Liverpool's City Historian
LIVERPOOL'S City Historian has been
presented with a unique 3D model of the Town Hall at a special retirement
presentation. Steve Binns, who has been blind since birth; has run guided
tours of the Town Hall and St George's Hall since 1990; explaining in vivid
descriptive detail the history of buildings that he has never actually seen.
He relies on memory and a precise knowledge of a building's positioning, layout
and design features when doing his tours. His work led to him receiving an MBE,
from HRH Prince Charles, in 2004, and an Honorary Degree, from Liverpool John
Moores University, for History, in 2007.
Lord Mayor, Councillor Malcolm Kennedy, gave him a model of the original Town
Hall in a surprise presentation this afternoon. He said:- "Steve is as
much a Liverpool institution as any of the famous buildings that he gives tours
of, and we are very sad to see him retire. He has entertained thousands of
visitors and tourists over many years, giving them an in depth picture of the
history of our amazing City. What is so remarkable is that he has done all of
that without actually seeing any of the buildings that he knows every inch of.
He has been a fantastic servant to the City and I am delighted to have been able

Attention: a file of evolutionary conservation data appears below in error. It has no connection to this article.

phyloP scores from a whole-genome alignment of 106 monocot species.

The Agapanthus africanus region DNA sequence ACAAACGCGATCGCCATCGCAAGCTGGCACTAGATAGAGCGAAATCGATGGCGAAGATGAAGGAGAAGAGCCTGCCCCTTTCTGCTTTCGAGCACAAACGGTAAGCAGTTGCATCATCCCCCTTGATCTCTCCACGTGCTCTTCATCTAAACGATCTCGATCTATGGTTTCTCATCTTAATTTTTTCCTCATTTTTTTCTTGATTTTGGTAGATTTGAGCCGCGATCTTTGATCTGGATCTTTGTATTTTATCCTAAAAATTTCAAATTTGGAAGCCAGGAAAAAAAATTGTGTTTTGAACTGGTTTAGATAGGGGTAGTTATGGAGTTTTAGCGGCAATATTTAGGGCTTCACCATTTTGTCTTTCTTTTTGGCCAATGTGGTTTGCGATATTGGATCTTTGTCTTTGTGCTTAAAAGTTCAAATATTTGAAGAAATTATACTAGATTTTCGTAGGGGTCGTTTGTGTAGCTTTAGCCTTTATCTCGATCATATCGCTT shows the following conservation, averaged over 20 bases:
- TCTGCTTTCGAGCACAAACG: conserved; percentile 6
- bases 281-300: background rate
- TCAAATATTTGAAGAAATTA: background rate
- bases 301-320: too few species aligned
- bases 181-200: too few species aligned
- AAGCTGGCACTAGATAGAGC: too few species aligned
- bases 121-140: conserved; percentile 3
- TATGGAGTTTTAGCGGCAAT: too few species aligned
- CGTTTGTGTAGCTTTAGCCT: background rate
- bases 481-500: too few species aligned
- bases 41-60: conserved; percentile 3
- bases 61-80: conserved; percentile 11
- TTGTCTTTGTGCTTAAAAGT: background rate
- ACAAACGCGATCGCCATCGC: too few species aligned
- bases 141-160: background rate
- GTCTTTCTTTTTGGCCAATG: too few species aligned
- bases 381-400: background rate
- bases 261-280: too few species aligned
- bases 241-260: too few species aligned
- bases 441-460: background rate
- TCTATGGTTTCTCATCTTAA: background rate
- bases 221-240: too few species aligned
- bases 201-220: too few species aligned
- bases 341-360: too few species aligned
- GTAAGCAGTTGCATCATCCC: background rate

to present him with a unique momento of the original Town Hall on the occasion
of his retirement."
The model that has been created is of the Town Hall that preceded the current
building and was built in the late 1600's.
It was sited where the Royal Bank of Scotland is now located, at the Junction of
Dale Street and Exchange Street East, and was known as the Exchange, because the
Ground Floor had an open Colonnade for merchants and market traders to carry out
The model has been created by architectural firm Arup, Senior Technician Chris
Jackson, said:- "We've been pleased to use our 3D print technology at Arup
to create the model presented to Steve today. We used photogrammetry to create
the 3D mesh, which allowed us to develop a digital recreation of the original
model without removing it from its enclosure. It is so accurate that the print
even includes the same imperfections of the original building; allowing Steve to
not only better understand the form of the old Town Hall building, but also
allowing him to feel the history of the model created by J.R. Cafferata in